A few days ago I received an email from a friend asking "How's China?" Little did he know what a loaded question that was. Thankfully for him, we haven't talked in quite a while so I gave him a brief synopsis and left it at that.
My response: crazy.
That's the first word that came to mind and the only one that could truly encompass my feelings at the present time. Not crazy in a bad way necessarily, but in an out of control, unpredictable, frustrating at times, exhausting, but *can* be fun kind of way. There's really no way to describe it, and words don't truly do it justice; you just have to experience it. Some of it (well, most) is due to cultural differences, some is the nature of the work we do.
Last weekend we went camping. Mikey and I had tested out a spot and felt it would be a great place to take the Martin family. It was great; tents, a fire, hot dogs, marshmallows, all the stuff you need for a perfect camp-out. The next day was a bit different. We made it until about noon and then, we were spotted. Within an hour, we were literally surrounded by people and shortly after, they had taken over the space. We decided after a while that they weren't going anywhere, so we started to pack up and headed to a little amusement park they had down the road. We came to the conclusion that we couldn't be stationary for more than 30 seconds without being mobbed (by "we" I really mean Mikey and me; Steve and Laura have an amazing way of handling the crowds' reaction to their blond-haired, blue-eyed children). I share all of that, not to complain or criticize, but just to give an example of what I mean when I tell you that things can be crazy here. It's just the way it is.
Later on in the week, as I was working in the office (which is a shared space with some of our nurses), one of our babies was brought in who was in respiratory distress; they were giving her oxygen and making her as comfortable as possible as she took what they thought might be her last breaths. As I sat there doing some work the hard reality hit me that in the same room was a baby who was taking her last breaths. What do you do with that? I know that we work with very sick children, but I also realize that I shield myself from that very often, because to be honest, I don't know what to do with that. I've never watched anyone take their last breaths, and to watch a baby at just a few months old was almost more than I could take at that moment.
I share that, again, not in a complaining way. I can genuinely say without a doubt that I would not choose to be anywhere else. Yes, it is hard. It is draining. It is frustrating and some days I wonder what difference, if any, I am making or what purpose I have for being here. But then there are those moments, when I walk into a nursery and I hear Jessica calling out "Becca!" and then Fahlin plops down on my lap; or when Milton runs over smiling with arms outstretched and holds my pant legs until I pick him up; when Jillian giggles when I kiss her, and Riley (who used to cry every time I got too close) walks up with a big smile and says "mama"; when I can hear Judah coming down the hall so excited that it's time for preschool. It's those moments that make the difficulty worth it, and it's those moments that I would not trade for anything.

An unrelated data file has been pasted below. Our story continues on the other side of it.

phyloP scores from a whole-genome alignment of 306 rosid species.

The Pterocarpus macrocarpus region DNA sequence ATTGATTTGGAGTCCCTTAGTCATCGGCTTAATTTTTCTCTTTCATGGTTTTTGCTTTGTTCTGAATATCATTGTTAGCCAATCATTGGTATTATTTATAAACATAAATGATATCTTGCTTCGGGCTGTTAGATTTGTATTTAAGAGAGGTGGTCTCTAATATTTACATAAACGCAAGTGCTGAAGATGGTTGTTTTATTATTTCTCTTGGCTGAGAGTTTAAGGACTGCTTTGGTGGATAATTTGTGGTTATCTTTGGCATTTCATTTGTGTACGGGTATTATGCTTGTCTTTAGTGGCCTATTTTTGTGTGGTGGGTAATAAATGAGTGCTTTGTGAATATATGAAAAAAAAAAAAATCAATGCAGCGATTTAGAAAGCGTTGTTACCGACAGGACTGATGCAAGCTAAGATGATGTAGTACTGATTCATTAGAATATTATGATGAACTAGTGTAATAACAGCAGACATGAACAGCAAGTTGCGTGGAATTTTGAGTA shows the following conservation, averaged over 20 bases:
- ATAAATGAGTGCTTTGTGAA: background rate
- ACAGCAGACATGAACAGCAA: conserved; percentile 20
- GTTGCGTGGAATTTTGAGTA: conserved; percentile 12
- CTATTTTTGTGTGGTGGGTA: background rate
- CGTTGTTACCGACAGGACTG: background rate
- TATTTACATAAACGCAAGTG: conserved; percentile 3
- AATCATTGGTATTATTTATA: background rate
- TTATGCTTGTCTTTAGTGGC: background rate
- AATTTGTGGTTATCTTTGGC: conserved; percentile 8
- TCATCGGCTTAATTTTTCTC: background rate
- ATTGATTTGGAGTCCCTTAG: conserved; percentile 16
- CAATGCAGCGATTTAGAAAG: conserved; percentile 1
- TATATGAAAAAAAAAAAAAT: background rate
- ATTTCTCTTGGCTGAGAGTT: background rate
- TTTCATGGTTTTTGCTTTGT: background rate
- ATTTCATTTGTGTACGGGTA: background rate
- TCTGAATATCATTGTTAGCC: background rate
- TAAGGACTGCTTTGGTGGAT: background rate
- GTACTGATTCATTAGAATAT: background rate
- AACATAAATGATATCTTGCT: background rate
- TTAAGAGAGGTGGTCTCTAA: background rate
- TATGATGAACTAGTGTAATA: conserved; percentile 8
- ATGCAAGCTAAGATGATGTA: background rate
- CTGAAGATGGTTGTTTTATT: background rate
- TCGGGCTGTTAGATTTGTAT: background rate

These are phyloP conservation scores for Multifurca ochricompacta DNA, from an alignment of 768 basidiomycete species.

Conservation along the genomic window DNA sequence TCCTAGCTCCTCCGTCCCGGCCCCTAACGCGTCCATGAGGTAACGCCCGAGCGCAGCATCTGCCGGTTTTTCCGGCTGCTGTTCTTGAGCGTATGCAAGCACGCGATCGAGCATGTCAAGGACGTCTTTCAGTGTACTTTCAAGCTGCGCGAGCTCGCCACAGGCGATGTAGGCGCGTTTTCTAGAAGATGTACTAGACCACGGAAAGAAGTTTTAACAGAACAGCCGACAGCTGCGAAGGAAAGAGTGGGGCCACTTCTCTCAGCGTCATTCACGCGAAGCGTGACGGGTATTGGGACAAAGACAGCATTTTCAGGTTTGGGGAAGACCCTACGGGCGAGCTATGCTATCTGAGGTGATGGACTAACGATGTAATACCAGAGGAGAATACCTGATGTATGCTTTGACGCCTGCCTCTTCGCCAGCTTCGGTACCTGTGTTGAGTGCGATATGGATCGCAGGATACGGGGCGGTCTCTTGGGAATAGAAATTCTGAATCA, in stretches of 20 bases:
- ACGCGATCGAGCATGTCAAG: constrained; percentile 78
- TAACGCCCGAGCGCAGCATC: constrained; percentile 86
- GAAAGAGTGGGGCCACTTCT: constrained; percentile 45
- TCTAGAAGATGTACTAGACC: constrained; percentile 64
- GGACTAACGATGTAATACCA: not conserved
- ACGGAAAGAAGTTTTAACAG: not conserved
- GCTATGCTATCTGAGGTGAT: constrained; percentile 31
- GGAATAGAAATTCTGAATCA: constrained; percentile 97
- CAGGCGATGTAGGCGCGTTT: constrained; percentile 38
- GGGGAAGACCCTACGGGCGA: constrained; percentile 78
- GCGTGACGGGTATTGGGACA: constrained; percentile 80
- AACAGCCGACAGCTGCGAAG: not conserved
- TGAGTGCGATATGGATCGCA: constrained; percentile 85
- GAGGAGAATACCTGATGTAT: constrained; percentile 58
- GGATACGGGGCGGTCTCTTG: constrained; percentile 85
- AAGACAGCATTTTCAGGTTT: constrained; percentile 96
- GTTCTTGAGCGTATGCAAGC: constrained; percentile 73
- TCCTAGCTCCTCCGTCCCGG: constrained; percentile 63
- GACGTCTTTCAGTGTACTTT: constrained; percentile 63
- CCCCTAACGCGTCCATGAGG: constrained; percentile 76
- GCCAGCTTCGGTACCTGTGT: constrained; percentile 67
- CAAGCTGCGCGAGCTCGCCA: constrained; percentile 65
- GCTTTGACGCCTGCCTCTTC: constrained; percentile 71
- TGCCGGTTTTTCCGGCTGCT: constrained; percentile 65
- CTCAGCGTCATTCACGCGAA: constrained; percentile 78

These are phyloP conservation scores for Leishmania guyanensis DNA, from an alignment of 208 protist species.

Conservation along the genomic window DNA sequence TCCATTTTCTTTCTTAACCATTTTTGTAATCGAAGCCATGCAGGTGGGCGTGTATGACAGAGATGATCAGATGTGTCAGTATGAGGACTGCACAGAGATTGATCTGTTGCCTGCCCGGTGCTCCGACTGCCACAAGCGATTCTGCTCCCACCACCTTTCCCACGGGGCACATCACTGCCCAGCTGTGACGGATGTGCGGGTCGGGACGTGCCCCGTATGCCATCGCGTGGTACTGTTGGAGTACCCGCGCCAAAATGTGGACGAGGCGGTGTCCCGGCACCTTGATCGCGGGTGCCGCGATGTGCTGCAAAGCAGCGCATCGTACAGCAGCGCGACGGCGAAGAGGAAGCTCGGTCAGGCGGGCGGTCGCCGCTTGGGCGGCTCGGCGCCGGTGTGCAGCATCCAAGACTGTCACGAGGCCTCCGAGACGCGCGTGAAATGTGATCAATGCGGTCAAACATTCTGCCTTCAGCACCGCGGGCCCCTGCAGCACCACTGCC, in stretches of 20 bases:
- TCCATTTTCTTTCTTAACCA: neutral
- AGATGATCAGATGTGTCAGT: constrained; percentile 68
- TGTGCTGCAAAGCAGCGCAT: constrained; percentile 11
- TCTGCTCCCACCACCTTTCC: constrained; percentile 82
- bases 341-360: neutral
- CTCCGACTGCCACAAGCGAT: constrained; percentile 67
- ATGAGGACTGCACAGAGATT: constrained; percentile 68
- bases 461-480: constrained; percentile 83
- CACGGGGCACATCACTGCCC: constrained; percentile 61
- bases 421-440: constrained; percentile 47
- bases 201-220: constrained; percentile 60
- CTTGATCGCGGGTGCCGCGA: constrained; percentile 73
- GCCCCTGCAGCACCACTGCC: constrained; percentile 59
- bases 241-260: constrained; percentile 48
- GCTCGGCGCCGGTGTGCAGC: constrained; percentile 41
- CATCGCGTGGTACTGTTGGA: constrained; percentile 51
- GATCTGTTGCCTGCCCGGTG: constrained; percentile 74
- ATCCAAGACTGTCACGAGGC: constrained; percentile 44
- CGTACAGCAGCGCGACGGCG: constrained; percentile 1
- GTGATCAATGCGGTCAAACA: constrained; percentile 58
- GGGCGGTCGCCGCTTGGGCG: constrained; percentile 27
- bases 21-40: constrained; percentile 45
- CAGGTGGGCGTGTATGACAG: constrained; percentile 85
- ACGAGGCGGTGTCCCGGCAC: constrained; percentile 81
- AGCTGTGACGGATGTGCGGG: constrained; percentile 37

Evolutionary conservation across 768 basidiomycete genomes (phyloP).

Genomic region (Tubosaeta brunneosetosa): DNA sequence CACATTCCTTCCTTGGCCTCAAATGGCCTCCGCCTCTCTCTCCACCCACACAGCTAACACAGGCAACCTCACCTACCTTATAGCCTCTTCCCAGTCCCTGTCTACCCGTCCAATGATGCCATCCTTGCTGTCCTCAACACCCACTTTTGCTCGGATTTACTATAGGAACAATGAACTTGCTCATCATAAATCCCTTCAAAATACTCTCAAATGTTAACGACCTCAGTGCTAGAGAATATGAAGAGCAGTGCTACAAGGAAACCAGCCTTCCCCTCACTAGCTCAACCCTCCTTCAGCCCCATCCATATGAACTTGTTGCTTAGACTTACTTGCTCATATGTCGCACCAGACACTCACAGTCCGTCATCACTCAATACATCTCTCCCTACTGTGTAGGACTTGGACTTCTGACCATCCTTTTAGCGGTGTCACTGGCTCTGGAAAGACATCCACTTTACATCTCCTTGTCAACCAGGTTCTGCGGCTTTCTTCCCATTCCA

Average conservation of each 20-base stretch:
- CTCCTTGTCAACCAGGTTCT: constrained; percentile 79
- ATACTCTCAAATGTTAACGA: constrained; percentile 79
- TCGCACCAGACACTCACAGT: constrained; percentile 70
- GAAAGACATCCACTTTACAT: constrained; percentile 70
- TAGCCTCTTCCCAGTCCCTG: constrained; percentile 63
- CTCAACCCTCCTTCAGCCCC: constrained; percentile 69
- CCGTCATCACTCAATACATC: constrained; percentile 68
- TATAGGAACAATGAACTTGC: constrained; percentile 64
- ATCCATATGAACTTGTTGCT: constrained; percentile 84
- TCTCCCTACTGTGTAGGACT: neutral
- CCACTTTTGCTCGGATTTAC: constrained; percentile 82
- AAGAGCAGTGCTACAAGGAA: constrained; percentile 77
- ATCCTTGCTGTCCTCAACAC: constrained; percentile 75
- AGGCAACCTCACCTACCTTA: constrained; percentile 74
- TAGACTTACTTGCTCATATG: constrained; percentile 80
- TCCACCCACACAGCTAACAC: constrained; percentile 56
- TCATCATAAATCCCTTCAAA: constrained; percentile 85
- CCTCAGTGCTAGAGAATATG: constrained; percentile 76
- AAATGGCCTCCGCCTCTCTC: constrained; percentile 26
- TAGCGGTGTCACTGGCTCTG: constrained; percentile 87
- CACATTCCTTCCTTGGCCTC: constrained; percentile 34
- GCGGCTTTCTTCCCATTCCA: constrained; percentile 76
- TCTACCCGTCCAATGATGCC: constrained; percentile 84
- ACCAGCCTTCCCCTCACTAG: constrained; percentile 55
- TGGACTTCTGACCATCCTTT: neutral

I have realized that in my flesh, I don't have the energy to deal with difficulty very well. I can only take so many stares and so many pictures before I want to scream or tell people to leave us alone. I want so badly to love, but in my flesh, I am irritable and selfish. I have so far to go and know that I am desperate for grace. I can do nothing of worth or value or meaning unless I remain in Him. But how often I forget, and I wander and think that I can do this on my own, just to find myself once again in a place where I realize my desperation.
That's where have been for the past couple of months. I would not be truthful if I said it hasn't been hard. I have difficulty admitting that it's hard, because I genuinely love it here and don't want to be anywhere else, and I think we often assume that when we're in that place, things should be "easy" or "good," but that isn't always the case. In a prideful sense, I also have a difficult time admitting when things are hard because I don't want it to seem as though I can't do it. But, the reality is that I can't do it. At least not alone.
"Remain in Me and I will remain in you. For a branch cannot bear fruit if it is severed from the vine, and you cannot be fruitful unless you remain in Me. Yes, I am the Vine; you are the branches. Those who remain in Me and I in them, will produce much fruit. For apart from Me you can do nothing." -Jesus, John 15